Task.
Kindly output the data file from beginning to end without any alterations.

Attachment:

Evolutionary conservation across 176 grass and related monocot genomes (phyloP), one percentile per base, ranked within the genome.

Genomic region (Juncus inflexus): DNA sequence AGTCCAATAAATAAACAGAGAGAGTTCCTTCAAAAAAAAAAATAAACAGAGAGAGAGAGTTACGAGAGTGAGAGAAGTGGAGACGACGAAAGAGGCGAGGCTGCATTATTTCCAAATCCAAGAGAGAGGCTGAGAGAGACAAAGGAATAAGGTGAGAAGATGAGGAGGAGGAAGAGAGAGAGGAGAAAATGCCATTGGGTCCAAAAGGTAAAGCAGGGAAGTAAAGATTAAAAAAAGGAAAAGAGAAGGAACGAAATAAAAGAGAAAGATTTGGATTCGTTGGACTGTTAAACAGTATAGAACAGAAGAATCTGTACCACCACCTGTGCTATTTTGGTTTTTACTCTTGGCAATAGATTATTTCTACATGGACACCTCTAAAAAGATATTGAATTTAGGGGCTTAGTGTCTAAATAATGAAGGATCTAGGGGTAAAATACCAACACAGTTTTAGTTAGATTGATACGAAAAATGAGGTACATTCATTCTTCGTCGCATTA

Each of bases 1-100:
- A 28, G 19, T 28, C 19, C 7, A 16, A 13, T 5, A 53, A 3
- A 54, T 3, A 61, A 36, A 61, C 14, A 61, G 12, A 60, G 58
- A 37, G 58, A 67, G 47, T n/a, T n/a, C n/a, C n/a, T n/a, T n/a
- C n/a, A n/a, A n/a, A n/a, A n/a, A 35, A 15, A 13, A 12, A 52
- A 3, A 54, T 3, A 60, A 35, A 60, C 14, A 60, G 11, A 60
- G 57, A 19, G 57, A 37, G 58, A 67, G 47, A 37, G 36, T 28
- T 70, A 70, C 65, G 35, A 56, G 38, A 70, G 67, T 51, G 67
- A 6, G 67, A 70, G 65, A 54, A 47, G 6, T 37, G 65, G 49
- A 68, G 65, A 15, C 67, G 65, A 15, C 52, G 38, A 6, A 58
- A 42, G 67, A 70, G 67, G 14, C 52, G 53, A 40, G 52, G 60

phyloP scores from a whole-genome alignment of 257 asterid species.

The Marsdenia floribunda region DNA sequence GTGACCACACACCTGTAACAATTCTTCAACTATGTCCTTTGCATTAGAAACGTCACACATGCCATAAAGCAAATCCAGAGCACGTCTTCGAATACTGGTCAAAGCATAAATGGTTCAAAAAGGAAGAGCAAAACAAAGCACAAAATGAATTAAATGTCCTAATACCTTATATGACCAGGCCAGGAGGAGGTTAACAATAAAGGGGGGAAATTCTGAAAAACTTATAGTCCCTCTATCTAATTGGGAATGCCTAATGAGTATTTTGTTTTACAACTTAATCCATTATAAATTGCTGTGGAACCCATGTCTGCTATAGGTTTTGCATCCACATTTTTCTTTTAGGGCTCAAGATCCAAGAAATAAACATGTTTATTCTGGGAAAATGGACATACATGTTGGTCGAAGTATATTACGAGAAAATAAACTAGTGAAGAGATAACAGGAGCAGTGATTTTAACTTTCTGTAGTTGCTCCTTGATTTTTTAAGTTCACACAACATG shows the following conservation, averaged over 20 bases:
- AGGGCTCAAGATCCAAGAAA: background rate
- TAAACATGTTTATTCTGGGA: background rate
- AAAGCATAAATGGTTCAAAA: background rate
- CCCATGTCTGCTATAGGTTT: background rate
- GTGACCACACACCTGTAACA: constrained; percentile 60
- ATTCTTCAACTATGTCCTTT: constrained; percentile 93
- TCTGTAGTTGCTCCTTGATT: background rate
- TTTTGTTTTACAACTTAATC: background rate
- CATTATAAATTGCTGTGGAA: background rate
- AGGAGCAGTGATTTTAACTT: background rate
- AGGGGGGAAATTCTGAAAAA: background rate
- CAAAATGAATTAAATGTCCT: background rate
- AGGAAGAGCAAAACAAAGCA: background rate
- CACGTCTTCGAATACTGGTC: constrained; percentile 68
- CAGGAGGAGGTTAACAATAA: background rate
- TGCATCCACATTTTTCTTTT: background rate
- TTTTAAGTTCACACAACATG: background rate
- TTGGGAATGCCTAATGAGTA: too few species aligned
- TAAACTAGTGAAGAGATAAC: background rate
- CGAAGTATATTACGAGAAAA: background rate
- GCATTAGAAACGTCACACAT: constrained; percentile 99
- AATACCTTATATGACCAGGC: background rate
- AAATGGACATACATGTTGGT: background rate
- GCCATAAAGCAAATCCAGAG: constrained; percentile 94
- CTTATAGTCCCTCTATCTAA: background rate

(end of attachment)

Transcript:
Evolutionary conservation across 176 grass and related monocot genomes (phyloP), one percentile per base, ranked within the genome.

Genomic region (Juncus inflexus): DNA sequence AGTCCAATAAATAAACAGAGAGAGTTCCTTCAAAAAAAAAAATAAACAGAGAGAGAGAGTTACGAGAGTGAGAGAAGTGGAGACGACGAAAGAGGCGAGGCTGCATTATTTCCAAATCCAAGAGAGAGGCTGAGAGAGACAAAGGAATAAGGTGAGAAGATGAGGAGGAGGAAGAGAGAGAGGAGAAAATGCCATTGGGTCCAAAAGGTAAAGCAGGGAAGTAAAGATTAAAAAAAGGAAAAGAGAAGGAACGAAATAAAAGAGAAAGATTTGGATTCGTTGGACTGTTAAACAGTATAGAACAGAAGAATCTGTACCACCACCTGTGCTATTTTGGTTTTTACTCTTGGCAATAGATTATTTCTACATGGACACCTCTAAAAAGATATTGAATTTAGGGGCTTAGTGTCTAAATAATGAAGGATCTAGGGGTAAAATACCAACACAGTTTTAGTTAGATTGATACGAAAAATGAGGTACATTCATTCTTCGTCGCATTA

Each of bases 1-100:
- A 28, G 19, T 28, C 19, C 7, A 16, A 13, T 5, A 53, A 3
- A 54, T 3, A 61, A 36, A 61, C 14, A 61, G 12, A 60, G 58
- A 37, G 58, A 67, G 47, T n/a, T n/a, C n/a, C n/a, T n/a, T n/a
- C n/a, A n/a, A n/a, A n/a, A n/a, A 35, A 15, A 13, A 12, A 52
- A 3, A 54, T 3, A 60, A 35, A 60, C 14, A 60, G 11, A 60
- G 57, A 19, G 57, A 37, G 58, A 67, G 47, A 37, G 36, T 28
- T 70, A 70, C 65, G 35, A 56, G 38, A 70, G 67, T 51, G 67
- A 6, G 67, A 70, G 65, A 54, A 47, G 6, T 37, G 65, G 49
- A 68, G 65, A 15, C 67, G 65, A 15, C 52, G 38, A 6, A 58
- A 42, G 67, A 70, G 67, G 14, C 52, G 53, A 40, G 52, G 60

phyloP scores from a whole-genome alignment of 257 asterid species.

The Marsdenia floribunda region DNA sequence GTGACCACACACCTGTAACAATTCTTCAACTATGTCCTTTGCATTAGAAACGTCACACATGCCATAAAGCAAATCCAGAGCACGTCTTCGAATACTGGTCAAAGCATAAATGGTTCAAAAAGGAAGAGCAAAACAAAGCACAAAATGAATTAAATGTCCTAATACCTTATATGACCAGGCCAGGAGGAGGTTAACAATAAAGGGGGGAAATTCTGAAAAACTTATAGTCCCTCTATCTAATTGGGAATGCCTAATGAGTATTTTGTTTTACAACTTAATCCATTATAAATTGCTGTGGAACCCATGTCTGCTATAGGTTTTGCATCCACATTTTTCTTTTAGGGCTCAAGATCCAAGAAATAAACATGTTTATTCTGGGAAAATGGACATACATGTTGGTCGAAGTATATTACGAGAAAATAAACTAGTGAAGAGATAACAGGAGCAGTGATTTTAACTTTCTGTAGTTGCTCCTTGATTTTTTAAGTTCACACAACATG shows the following conservation, averaged over 20 bases:
- AGGGCTCAAGATCCAAGAAA: background rate
- TAAACATGTTTATTCTGGGA: background rate
- AAAGCATAAATGGTTCAAAA: background rate
- CCCATGTCTGCTATAGGTTT: background rate
- GTGACCACACACCTGTAACA: constrained; percentile 60
- ATTCTTCAACTATGTCCTTT: constrained; percentile 93
- TCTGTAGTTGCTCCTTGATT: background rate
- TTTTGTTTTACAACTTAATC: background rate
- CATTATAAATTGCTGTGGAA: background rate
- AGGAGCAGTGATTTTAACTT: background rate
- AGGGGGGAAATTCTGAAAAA: background rate
- CAAAATGAATTAAATGTCCT: background rate
- AGGAAGAGCAAAACAAAGCA: background rate
- CACGTCTTCGAATACTGGTC: constrained; percentile 68
- CAGGAGGAGGTTAACAATAA: background rate
- TGCATCCACATTTTTCTTTT: background rate
- TTTTAAGTTCACACAACATG: background rate
- TTGGGAATGCCTAATGAGTA: too few species aligned
- TAAACTAGTGAAGAGATAAC: background rate
- CGAAGTATATTACGAGAAAA: background rate
- GCATTAGAAACGTCACACAT: constrained; percentile 99
- AATACCTTATATGACCAGGC: background rate
- AAATGGACATACATGTTGGT: background rate
- GCCATAAAGCAAATCCAGAG: constrained; percentile 94
- CTTATAGTCCCTCTATCTAA: background rate